Supreme Command for Jihad and Liberation

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Supreme Command for Jihad and Liberation
Participant in the Iraq War
Logo of the Supreme Command for Jihad and Liberation.png
Active 3 October 2007 - Present
Ideology Sunni Islamism,
Iraqi nationalism,
Leaders Izzat Ibrahim al-Douri
Area of
operations
Iraq, Sunni Triangle
Strength 100000+
Allies Logo of the Army of the Men of the Naqshbandi Order.png Army of the Men of the Naqshbandi Order
Opponents

Coalition
IraqIraqi security forces
Iraqi Kurdistan Peshmerga
Special Groups (Iraq)
Mahdi Army

Badr Corps

The Supreme Command for Jihad and Liberation (a.k.a. Supreme Council of Jihad and Liberation) is an Iraqi resistance front comprising some 23 militia groups formed in October 2007 and led by former Iraqi vice president and deputy chairman of the Revolutionary Command Council Izzat Ibrahim ad-Douri. The name is also often used to refer to the largest militia in the front, the Army of the Men of the Naqshbandi Order, which is commanded by Douri himself.[1]

The formation of the coalition was announced on October 3, 2007 in a videotaped message broadcast on the Arab satellite television channel Al Arabiya and in a statement posted on a Ba'athist website.[2]

Ideology[edit]

The group laid down a series of eight terms and conditions in order for negotiations with U.S. forces to take place:[3]

  • 1. Officially recognize the patriotic Resistance and all the patriotic, Arab nationalist, and Islamist Resistance organizations in all their armed and civil organizations as the sole legitimate representative of Iraq and its people.
  • 2. Officially announce an unconditional withdrawal from Iraq – whether that be immediate or in short stages.
  • 3. Halt raids, pursuits, killings, destruction, sabotage, dispossession, and expulsions and withdraw the occupation troops from all population centers.
  • 4. Free all prisoners and detainees without exception and compensate them for their losses.
  • 5. Return to service the Iraqi Army and national security forces, which were declared dissolved by the Americans during their invasion in 2003. They are to be restored in keeping with the rules and traditions that were in force before the American invasion and they must also be compensated for their losses.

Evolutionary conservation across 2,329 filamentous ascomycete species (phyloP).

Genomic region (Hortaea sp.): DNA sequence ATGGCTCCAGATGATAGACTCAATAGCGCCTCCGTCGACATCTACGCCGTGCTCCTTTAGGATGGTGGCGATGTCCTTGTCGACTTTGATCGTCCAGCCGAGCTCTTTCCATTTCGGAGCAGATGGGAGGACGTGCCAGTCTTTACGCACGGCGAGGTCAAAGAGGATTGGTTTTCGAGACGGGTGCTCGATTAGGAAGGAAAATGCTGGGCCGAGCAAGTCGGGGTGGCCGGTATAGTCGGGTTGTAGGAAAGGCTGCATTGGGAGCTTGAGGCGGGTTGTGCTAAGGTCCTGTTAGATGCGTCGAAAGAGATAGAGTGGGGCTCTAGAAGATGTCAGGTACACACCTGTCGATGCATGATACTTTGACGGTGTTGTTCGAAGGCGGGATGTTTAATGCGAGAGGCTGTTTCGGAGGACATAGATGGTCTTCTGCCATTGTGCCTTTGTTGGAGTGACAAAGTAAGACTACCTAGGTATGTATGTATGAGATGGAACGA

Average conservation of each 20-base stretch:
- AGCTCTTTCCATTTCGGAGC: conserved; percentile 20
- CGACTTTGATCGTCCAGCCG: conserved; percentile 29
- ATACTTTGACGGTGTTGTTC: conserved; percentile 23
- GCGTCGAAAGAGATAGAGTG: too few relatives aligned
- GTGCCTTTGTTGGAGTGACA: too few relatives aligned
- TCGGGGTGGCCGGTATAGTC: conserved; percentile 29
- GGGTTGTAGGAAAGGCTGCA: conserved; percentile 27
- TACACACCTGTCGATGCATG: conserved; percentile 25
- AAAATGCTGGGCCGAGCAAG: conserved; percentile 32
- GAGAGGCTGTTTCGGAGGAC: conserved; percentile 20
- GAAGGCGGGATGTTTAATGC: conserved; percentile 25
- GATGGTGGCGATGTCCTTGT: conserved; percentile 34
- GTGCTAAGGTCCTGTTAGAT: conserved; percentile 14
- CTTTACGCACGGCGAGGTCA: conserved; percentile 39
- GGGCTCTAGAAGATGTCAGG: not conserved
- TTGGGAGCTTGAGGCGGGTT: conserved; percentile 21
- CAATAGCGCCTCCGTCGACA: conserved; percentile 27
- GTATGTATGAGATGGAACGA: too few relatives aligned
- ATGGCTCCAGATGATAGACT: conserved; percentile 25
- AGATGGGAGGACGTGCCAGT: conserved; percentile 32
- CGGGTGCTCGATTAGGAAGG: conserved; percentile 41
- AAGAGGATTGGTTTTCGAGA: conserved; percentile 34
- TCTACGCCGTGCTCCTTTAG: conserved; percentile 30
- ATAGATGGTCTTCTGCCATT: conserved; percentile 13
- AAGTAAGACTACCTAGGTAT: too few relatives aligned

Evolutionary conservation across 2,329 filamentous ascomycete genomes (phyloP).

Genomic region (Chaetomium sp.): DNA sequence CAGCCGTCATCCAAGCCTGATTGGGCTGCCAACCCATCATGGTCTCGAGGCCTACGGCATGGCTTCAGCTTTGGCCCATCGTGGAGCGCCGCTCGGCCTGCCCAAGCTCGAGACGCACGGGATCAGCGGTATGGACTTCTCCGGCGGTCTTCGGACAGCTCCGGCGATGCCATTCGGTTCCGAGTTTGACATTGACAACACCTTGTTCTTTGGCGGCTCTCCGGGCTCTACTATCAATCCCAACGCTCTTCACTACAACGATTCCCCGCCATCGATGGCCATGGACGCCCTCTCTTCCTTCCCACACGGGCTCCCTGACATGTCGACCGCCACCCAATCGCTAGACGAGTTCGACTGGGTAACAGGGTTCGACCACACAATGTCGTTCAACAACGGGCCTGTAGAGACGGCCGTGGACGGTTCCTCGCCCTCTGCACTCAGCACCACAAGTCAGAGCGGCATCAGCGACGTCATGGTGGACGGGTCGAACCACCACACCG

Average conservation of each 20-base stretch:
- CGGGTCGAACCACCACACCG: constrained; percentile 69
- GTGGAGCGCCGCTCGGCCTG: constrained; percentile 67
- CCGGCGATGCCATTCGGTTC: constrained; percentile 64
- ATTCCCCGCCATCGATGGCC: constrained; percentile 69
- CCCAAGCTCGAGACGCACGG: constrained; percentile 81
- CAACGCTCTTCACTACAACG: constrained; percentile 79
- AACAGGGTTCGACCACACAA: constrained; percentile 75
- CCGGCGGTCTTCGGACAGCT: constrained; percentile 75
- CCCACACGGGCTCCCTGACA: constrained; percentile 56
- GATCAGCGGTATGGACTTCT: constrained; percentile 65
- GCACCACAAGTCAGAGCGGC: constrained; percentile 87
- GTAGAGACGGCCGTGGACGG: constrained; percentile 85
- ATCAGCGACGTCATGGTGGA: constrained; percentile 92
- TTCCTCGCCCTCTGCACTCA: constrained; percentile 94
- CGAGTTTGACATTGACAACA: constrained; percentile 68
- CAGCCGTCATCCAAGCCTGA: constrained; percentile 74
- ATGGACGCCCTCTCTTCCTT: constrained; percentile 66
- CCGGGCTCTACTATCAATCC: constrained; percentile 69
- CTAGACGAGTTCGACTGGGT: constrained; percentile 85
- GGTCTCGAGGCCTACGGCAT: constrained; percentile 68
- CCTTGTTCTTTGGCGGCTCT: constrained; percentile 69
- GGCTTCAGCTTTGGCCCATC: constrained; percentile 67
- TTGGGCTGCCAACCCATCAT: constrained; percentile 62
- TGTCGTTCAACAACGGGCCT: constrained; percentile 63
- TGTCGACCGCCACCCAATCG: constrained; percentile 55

• 6. Pledge to compensate Iraq for all the material and moral losses and injuries caused the country by the occupation.
  • 7. Cancel all laws, decrees, and other pieces of legislation issued after the occupation.
  • 8. Hold direct talks with the Resistance on implementing a program to fulfill the principles adhered to by the Supreme Command if the Americans want to have save face. Otherwise the Americans will simply have to leave in defeat.

Leadership[edit]

In addition to naming ad-Douri head of the group, the Supreme Command for Jihad and Liberation also appointed several others to its general staff:[4]

  • Lieutenant General 'Amir Muhammad Amin (Deputy Supreme Commander for Military Affairs)
  • Shaykh 'Ali 'Abdallah al-'Ubaydi (Head of Religious Consultation Body)
  • General Khalid Sulayman Khalaf (Head of National Security Board)
  • Lieutenant General Muhammad Salig 'Alwan (Head of Board for Administrative and Financial Affairs)
  • General Salah ad-Din Ahmad (Head of Board for Information and Mobilization)
  • Dr. Kan'an Amin (Official Spokesman)

Included groups[edit]

The Supreme Command for Jihad and Liberation is made up of 23 resistance groups. The coalition is led by a Sufi Muslim group – "The Army of the Men of the Naqshbandi Order." Ad-Douri is said to have ascribed to Sufism, a mystical form of Islam, in his later years.[5]

The 23 named groups include:[3]

  • 1. The Army of the Men of the Naqshbandi Order
  • 2. The Army of the Prophet's Companions (Jaish al-Sahaba)
  • 3. The Army of the Murabiteen (Jaish al-Murabiteen)
  • 4. The Army of al-Hamzah (Jaish al-Hamzah)
  • 5. The Army of the Message (Jaish al-Risala)
  • 6. The Army of Ibn al-Walid (Jaish Ibn al-Walid)
  • 7. The United Command of the Mujahideen in Iraq
  • 8. The Liberation Brigades (Kataeb al-Tahrir)
  • 9. The Army of al-Mustafa (Jaish al-Mustafa)
  • 10. The Army of the Liberation of Iraq (Jaish Tahrir Iraq)
  • 11. Squadrons of the Martyrs (Saraya al-Shuhada)
  • 12. The Army of the Sabireen (Jaish al-Sabireen)
  • 13. The Brigades of the Jihad in the Land of the Two Rivers
  • 14. The Army of the Knight for the Liberation of the Self-Rule Area
  • 15. Squadrons of the Jihad in Basra (Saraya al-Jihad al-Basrah)
  • 16. Jihadist Squadrons of Fallujah (Saraya al-Falluja al-Jihadiya)
  • 17. The Patriotic Popular Front for the Liberation of Iraq
  • 18. The Squadrons of the Husayni Revolution of at-Taff (Saraya Altaf al-Husayni)
  • 19. Squadrons of the Liberation of the South (Saraya Tahrir al-Junoob)
  • 20. Army of Haneen (Jaish al-Haneen)
  • 21. Squadrons of Diyala for Jihad and Liberation
  • 22. The Squadrons of Glory for the Liberation of Iraq
  • 23. Kurdistan Liberation Army[6]

References[edit]

External links[edit]